Money is not the problem with enforcement; money does not solve every problem. Lack of co-ordination of Government policy is the problem. In the case of Ivory Plant Hire, the Environment Agency, the district council, the county council, the police, the vehicle inspectorate, the traffic commissioners, the courts and, probably, others, were involved. If we are to tackle the problem successfully, that is how we should deal with it—rather than throwing money at it.

Mr. Timms: The Environment Agency has a free 24-hour hotline for the public to report any such incidents. That is the kind of measure that is required to tackle the problem.

The hon. Member for Mid-Worcestershire also asked about the landfill tax credit scheme, as did my hon. Friend the Member for Denton and Reddish. In the longer term, the Government are attracted to replacing all or part of the landfill tax credit scheme with a public spending programme to direct resources towards Government priorities on sustainable waste management. We will consult with interested parties on how the transition to that can be managed to ensure that worthwhile projects, of which there are many examples around the country, continue to attract funding under both the current scheme and any replacement regime. It is important that the resources available here are used to minimise landfill by encouraging recycling, a cause that is dear to my hon. Friend's heart. I am sure that it is dear to the heart of every member of the Committee.

The point that was made frequently by every Conservative Member who spoke, albeit in some cases with irony, was whether the increase of £1 a tonne would be fiscally neutral. I can confess that the landfill tax in the coming year will not be fiscally neutral. The Committee has me bang to rights on that. In fact we will give away a lot than we get. The reason is that the 0.2 percentage point reduction in national insurance contributions comes to £690 million. The forecast revenue from the landfill tax is £452 million. In other words, the revenue will be only two thirds of the amount that is being given away. I will gladly give way to the hon. Gentleman. I hope that he will apologise to the Committee.

Mr. Letwin: I may or may not be able to do that. Which 0.2 percentage point reduction in national insurance was it? I hope that it was not the item that we heard about in the context of the aggregates tax.

Mr. Timms: No, certainly not. When the previous Government introduced the landfill tax, they also introduced a reduction in employers' national insurance contributions of 0.2 percentage points. In the coming year—the year that we have just started—the loss of revenue that arises from that reduction is £690 million. The take from the landfill tax would be £462 million. That is the 0.2 percentage points reduction that was introduced at the same time as the landfill tax. [Interruption.] In other words, we are—

The Chairman: Order. I am finding it difficult to follow the Minister because of the distractions on my left.

Mr. Timms: I am attempting to make the position as clear as I possibly can to assist Opposition Members. The revenue from the landfill tax is significantly less than the revenue foregone by the reduction in employers' national insurance contributions introduced by the previous Government at the same time as the landfill tax.

Mr. Jack: I will put my hands and apologise if I am wrong, but is not that mathematical argument that he has just announced just a direct consequence of the fact that the Government have put up employers' national insurance contributions?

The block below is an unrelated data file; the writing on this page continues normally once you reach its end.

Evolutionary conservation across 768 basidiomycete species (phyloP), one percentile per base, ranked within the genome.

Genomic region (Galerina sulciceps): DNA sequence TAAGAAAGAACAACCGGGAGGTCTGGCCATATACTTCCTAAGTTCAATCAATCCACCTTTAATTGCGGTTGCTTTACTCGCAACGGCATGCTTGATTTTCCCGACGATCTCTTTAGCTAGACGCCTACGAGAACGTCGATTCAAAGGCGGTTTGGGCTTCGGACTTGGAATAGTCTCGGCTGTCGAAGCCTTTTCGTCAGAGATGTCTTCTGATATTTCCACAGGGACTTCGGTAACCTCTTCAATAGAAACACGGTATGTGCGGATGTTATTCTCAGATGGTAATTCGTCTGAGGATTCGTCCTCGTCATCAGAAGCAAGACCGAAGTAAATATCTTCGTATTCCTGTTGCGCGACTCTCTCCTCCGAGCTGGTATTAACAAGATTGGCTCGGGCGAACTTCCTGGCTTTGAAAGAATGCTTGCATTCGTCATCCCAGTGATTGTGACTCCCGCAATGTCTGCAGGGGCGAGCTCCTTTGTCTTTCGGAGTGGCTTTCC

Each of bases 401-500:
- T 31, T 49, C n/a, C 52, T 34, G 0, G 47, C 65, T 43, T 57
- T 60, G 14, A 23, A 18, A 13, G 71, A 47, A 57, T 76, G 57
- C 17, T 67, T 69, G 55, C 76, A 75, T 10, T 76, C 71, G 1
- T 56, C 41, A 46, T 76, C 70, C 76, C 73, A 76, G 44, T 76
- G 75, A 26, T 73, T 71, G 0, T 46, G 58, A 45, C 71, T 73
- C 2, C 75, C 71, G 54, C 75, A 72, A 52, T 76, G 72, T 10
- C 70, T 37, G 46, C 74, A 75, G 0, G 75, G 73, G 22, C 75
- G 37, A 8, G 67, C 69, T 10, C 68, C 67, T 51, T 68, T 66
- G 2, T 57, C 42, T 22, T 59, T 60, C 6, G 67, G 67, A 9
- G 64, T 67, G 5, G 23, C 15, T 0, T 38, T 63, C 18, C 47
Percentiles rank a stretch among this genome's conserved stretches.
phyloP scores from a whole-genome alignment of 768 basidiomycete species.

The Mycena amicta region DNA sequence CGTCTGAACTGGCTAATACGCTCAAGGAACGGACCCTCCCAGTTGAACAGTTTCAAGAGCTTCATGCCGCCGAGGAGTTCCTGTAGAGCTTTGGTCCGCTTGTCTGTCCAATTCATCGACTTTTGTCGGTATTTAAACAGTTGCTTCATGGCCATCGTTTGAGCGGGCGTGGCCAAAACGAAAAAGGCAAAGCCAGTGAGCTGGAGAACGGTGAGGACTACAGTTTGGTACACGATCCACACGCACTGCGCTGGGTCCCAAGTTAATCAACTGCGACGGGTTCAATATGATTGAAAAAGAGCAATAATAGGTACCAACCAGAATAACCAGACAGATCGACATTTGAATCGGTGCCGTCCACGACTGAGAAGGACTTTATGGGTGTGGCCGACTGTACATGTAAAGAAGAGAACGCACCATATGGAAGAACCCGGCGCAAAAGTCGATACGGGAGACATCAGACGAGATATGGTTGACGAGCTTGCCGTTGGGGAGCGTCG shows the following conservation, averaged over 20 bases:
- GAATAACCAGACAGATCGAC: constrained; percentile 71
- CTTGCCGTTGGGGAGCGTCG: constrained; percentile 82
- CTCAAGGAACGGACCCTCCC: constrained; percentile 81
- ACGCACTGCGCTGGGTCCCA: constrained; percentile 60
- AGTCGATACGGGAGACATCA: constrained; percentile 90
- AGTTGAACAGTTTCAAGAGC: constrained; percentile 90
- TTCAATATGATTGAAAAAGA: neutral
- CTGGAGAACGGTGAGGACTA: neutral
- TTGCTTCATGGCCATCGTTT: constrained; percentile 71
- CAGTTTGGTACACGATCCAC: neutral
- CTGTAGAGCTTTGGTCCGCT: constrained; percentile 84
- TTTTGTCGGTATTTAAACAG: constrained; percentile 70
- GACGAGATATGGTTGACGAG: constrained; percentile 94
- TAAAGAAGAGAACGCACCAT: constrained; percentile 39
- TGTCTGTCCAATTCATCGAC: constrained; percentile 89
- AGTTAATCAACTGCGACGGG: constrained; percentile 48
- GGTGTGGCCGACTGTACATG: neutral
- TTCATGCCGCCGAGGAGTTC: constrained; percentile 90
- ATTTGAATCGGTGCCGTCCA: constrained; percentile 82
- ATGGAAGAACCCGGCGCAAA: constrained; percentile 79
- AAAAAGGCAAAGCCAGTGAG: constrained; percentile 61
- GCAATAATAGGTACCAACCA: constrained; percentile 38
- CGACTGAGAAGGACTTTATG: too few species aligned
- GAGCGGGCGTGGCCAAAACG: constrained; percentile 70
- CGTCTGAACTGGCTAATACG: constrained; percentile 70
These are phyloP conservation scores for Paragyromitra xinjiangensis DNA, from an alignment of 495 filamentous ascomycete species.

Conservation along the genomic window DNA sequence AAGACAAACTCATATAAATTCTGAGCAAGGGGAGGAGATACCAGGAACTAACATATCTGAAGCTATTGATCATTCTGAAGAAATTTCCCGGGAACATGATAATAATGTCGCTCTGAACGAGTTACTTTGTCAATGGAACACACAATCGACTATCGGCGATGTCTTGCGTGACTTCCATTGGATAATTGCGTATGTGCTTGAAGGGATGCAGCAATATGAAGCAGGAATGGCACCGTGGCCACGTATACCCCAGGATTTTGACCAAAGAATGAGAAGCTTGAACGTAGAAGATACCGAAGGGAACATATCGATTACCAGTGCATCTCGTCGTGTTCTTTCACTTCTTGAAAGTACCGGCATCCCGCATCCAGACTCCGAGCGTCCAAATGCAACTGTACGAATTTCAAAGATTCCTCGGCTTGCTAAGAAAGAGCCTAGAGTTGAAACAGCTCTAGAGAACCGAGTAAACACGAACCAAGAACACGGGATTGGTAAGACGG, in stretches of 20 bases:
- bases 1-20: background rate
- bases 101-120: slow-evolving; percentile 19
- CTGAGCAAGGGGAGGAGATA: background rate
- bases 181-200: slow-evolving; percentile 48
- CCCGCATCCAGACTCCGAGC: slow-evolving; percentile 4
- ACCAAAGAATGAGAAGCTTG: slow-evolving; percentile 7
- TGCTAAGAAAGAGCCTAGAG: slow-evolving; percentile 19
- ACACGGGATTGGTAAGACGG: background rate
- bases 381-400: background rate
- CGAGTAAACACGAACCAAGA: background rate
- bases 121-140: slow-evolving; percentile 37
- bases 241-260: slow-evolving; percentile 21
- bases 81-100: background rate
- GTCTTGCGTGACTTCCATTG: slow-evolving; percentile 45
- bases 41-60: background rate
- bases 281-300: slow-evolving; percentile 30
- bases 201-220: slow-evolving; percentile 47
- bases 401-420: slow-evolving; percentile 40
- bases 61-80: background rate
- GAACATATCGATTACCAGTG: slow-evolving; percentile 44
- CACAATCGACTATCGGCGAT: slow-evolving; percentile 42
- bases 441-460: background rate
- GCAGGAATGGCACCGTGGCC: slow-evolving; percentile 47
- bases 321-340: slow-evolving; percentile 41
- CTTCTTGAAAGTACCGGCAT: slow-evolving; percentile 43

Mr. Timms: No. The right hon. Gentleman is a former Treasury Minister. He knows how employers' national insurance works. The product of 0.2 percentage points on employers' national insurance is certainly not affected by the rest of the national insurance contributions. It increases because salaries and wages increase. I do not want to add to Conservative Members' embarrassment, but having been pressed I feel that I should make the position clear. When the tax was introduced the cost of the 0.2 percentage point cut in employers' national insurance contributions was costed at £505 million per annum. Even that is more than the revenue projected for the coming year in landfill tax.

5.45 pm

Mr. Hendrick: Is my hon. Friend saying that the Government are giving tax cuts by stealth?

Mr. Timms: Some might say so. I fear that we will not hear many such allegations from Conservative Members. Having completely shot their fox, I urge the Committee unanimously to accept the clause.

Mr. Letwin: I am grateful to the Financial Secretary. Our proceedings have occasionally descended into torpor. It has sometimes been boring. This charming piece of casuistry has enlivened the proceedings and given us a memory to treasure. Never has a Minister illustrated the vacuity of his logic in so compelling a manner.

The Financial Secretary's argument is this: a particular cut in national insurance rates was made when the tax was introduced, which was, and was intended to be, fiscally neutral when allied to the tax itself. Fiscal drag has since increased the effect of that rate change. Therefore, according to his logic, it is fiscally neutral now to increase the tax. If that were a logic in which he believed, rather than one with which he chose to amuse the Committee, it would also follow that if the receipts from national insurance contributions at a given rate decreased, it would be correct to decrease the tax. Will the Financial Secretary observe that principle? No, he will not, because the two are wholly disjoined. He has made no change in the rate on national insurance contributions.

5.46 pm

Sitting suspended for a Division in the House.

6.1 pm

On resuming—